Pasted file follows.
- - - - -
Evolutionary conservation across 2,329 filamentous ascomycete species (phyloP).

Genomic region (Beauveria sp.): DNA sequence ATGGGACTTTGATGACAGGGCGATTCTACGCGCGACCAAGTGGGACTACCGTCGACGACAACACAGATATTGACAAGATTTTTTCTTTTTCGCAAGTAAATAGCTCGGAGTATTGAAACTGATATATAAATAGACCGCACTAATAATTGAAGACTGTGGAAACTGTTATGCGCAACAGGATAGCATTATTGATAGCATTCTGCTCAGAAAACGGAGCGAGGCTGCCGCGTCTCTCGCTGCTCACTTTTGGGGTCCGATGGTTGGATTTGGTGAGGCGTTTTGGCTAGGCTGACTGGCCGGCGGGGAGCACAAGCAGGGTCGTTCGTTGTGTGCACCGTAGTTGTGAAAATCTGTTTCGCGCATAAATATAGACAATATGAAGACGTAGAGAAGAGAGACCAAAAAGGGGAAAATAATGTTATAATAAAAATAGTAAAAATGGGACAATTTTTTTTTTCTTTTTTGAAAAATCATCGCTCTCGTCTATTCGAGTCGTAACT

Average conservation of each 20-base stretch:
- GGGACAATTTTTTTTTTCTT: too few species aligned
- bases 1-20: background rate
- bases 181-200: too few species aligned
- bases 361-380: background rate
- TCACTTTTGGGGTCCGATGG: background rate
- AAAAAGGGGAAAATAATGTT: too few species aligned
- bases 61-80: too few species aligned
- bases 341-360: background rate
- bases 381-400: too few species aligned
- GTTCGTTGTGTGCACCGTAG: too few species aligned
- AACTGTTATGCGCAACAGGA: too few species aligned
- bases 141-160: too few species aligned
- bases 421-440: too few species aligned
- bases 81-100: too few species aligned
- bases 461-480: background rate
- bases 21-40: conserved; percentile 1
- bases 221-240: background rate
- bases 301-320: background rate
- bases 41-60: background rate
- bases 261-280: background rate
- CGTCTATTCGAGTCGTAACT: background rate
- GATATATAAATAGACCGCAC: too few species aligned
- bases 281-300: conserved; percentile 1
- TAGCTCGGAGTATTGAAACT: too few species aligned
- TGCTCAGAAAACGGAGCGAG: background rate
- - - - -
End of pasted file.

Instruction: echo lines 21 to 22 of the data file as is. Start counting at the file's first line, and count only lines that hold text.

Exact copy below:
- bases 301-320: background rate
- bases 41-60: background rate